4 Reasons to stop taking your dreams lying down

4 Reasons to stop taking your dreams lying down–Robert Moss returns to the Ask Dr. dream show!

Every time I talk to Robert Moss, I have a mind-altering, dream-altering, even life- altering experience. Besides being one of my favorite guests, and he never fails to raise the level of my appreciation for the phenomenon of dreaming.

I’ve heard some refer to this time we’re living in as The Great Quiet -a time where we’ve been more internal than before.

In spite of the fact that many of us are taking baby steps to venture outside our homes, among the socially distant people, it’s still the season for dreaming. If there ever was a great time to become more masterful dreamers, now’s the time.Join me on the show today and buckle up, it’s going to get real! Here’s a preview of what Robert Moss (bestselling author of 12 books on dreaming, including my favorite, Dreaming the Soul Back Home, and The Secret History of Dreaming) will share with us today:Most human societies until relatively recently have understood that dreaming is important for four reasons above all:First, dreams give us access to sources of wisdom beyond the ordinary mind – to the God or Goddess you can talk to, to the ancestors, to the animate powers of nature, to the greater Self. “It is an age-old fact,” declared the great psychologist C.G.Jung in his last major essay, “that God speaks chiefly through dreams and visions.”Second, dreams show us the future, in ways that can contribute to the well-being and survival of whole communities. They not only rehearse us for events that will happen; they show us possible futures. If we are able to harvest and clarify the information, and then take appropriate action, we can improve the odds on manifesting a desirable future event or avoiding an unwanted one.

Third, dreaming is medicine, in several senses. In somatic or prodromic dreams, we are shown what is happening inside the body and symptoms it could develop in the future. So, dreams can be a source of vital, even life-saving, diagnosis.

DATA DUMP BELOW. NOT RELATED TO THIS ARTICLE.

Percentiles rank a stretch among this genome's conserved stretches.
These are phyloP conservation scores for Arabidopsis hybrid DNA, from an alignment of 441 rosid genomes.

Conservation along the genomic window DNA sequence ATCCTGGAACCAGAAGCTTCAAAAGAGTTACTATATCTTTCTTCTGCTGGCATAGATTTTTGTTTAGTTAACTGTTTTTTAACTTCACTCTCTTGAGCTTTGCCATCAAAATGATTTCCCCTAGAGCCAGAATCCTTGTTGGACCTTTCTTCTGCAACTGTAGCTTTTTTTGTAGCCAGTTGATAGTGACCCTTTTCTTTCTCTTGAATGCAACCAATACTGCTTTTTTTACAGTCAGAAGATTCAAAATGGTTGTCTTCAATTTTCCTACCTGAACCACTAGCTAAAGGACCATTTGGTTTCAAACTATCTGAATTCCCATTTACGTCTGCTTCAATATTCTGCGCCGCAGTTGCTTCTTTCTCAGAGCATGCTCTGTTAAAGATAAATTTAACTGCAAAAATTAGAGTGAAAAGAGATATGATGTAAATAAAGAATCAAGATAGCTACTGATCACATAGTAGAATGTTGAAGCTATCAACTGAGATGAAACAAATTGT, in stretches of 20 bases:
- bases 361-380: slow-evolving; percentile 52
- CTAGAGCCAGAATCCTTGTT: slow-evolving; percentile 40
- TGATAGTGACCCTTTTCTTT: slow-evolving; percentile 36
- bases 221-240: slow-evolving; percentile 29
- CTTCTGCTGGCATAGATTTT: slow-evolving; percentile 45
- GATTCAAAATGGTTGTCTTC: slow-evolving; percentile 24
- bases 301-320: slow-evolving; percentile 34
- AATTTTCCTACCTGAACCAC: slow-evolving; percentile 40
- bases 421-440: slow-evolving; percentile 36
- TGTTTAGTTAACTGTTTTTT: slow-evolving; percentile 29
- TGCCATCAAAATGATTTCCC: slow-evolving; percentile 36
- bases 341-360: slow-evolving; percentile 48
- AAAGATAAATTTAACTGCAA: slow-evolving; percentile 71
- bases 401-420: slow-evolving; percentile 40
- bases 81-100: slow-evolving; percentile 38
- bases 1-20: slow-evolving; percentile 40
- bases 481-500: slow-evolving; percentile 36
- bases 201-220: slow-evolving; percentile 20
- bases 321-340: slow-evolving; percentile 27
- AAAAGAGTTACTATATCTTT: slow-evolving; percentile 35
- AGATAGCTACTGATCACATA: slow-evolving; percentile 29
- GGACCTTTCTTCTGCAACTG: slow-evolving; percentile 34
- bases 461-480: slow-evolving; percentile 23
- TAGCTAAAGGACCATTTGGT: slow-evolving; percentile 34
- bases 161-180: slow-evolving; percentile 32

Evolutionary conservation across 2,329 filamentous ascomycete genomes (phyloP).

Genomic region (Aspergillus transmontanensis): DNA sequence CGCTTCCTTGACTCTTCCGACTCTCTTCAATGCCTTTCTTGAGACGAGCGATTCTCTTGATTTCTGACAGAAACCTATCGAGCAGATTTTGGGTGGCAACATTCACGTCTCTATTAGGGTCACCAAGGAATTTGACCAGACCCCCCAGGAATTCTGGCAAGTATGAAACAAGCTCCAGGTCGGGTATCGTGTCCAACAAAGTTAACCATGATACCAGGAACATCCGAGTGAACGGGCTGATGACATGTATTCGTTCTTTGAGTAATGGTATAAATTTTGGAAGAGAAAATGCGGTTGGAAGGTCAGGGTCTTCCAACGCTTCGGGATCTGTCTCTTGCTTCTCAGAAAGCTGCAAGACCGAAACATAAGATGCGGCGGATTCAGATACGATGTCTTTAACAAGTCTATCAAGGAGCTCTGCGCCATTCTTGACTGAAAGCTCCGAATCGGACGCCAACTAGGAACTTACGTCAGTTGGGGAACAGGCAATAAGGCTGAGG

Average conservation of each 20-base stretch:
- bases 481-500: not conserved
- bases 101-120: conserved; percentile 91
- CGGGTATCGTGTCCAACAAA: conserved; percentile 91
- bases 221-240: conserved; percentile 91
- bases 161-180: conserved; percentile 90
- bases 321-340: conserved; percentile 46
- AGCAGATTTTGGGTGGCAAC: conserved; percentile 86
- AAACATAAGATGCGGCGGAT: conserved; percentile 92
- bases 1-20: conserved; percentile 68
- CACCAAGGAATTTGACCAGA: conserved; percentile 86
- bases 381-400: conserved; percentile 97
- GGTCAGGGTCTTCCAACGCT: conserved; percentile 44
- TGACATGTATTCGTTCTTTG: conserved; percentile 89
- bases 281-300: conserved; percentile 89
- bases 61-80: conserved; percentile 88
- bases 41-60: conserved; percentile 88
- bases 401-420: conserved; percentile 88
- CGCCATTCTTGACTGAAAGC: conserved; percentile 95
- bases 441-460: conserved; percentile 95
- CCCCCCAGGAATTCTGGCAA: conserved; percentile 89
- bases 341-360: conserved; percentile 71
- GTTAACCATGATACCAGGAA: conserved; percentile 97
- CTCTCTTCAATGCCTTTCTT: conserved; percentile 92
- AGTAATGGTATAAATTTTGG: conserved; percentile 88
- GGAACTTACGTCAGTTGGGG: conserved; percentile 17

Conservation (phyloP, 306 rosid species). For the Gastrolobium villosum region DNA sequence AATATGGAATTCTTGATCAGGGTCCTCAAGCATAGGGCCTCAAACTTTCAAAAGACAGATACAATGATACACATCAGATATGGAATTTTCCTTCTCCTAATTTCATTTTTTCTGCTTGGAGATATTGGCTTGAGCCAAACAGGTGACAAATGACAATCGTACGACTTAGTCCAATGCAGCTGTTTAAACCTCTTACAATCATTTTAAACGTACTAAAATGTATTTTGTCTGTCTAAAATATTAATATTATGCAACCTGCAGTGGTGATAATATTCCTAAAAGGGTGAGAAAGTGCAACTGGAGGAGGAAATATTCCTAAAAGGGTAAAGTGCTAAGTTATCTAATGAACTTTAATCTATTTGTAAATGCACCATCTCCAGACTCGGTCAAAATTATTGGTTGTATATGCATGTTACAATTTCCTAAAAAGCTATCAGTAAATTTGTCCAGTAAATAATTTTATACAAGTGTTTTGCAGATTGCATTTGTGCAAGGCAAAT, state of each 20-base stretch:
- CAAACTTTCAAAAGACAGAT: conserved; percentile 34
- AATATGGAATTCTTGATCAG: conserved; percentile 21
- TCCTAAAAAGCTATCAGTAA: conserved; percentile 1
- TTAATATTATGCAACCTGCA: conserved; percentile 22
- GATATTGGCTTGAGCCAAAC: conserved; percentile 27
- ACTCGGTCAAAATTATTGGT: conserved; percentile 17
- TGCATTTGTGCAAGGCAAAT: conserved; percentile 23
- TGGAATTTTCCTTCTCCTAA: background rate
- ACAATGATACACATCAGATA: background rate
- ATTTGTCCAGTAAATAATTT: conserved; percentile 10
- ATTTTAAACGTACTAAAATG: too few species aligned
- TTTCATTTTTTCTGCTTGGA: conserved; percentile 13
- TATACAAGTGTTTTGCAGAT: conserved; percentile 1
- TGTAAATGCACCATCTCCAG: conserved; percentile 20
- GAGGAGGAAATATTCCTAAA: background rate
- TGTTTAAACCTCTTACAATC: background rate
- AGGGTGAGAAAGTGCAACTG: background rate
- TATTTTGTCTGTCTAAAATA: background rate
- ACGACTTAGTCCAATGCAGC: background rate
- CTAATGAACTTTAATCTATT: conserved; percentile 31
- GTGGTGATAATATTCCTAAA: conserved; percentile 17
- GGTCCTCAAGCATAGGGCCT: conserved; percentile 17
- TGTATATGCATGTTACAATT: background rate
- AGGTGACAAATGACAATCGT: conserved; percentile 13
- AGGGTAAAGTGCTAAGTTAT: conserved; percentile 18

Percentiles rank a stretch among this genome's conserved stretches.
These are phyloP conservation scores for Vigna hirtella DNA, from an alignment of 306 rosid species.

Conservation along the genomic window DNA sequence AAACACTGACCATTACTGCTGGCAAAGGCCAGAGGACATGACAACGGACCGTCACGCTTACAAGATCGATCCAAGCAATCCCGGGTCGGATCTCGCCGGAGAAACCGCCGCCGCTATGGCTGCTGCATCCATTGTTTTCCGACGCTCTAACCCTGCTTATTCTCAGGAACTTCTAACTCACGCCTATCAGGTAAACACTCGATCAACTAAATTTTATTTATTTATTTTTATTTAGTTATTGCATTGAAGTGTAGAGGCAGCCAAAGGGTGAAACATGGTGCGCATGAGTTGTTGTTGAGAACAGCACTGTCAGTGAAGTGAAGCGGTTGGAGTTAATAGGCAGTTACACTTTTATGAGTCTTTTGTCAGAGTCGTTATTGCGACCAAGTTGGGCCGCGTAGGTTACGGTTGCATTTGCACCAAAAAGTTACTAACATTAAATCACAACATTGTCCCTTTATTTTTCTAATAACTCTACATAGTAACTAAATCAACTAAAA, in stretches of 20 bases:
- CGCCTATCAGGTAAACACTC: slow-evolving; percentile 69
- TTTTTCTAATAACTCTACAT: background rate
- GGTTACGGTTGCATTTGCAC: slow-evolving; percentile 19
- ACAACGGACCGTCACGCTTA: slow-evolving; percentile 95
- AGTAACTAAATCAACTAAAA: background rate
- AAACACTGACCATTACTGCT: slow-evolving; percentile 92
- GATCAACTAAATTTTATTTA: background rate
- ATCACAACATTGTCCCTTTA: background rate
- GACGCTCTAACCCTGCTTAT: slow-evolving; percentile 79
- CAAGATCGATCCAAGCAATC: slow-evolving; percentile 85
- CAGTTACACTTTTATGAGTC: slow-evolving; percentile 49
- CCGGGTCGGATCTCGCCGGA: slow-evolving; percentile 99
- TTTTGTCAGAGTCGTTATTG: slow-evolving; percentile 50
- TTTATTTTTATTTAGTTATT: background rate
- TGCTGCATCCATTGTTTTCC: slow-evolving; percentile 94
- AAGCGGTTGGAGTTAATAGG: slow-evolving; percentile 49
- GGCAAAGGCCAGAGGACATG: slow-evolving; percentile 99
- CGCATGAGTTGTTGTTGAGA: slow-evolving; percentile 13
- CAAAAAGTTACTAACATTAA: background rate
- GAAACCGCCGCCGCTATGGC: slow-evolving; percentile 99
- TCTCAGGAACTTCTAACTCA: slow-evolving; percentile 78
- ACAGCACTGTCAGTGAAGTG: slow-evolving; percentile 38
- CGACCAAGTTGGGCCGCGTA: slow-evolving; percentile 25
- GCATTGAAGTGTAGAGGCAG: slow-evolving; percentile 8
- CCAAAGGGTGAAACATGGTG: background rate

Forth, dreaming you can travel without leaving home, not a small thing in the time of pandemic. You can come back with the memories of a delicious vacation. You can rendezvous with friends and loved ones far away, since dreaming is social as well as personal.

Dreaming is an essential human activity, as essential as sex or sleep. If we have lost contact with our dreams, the Iroquois say, we have lost a vital part of our souls. Dreams are important and useful for everyone.

For more info go to: www.MossDreams.com.

One thought on “4 Reasons to stop taking your dreams lying down

  1. While postnasal drip is generally not serious—it’s just uncomfortable and irritating—it can actually cause you to wake up gasping for air. “Postnasal drip can block your airway because it’s a glob of stuff sitting in there,” Dr. Casciari explains. Lying down flat while you sleep is particularly bad for this since gravity doesn’t work with you to get rid of the phlegm. Clearing your throat when you wake up can help, Dr. Casciari says, along with propping your head up a little while you sleep so the mucus can drain a bit. Gastroesophageal reflux (also known as acid reflux) is when the contents of your stomach reverse course into your esophagus, the tube that connects your throat to your gut. This can happen if your lower esophageal sphincter (which is supposed to close off your esophagus from your stomach) becomes weak or relaxes when it shouldn’t, according to the National Institute of Diabetes and Digestive and Kidney Diseases (NIDDK).

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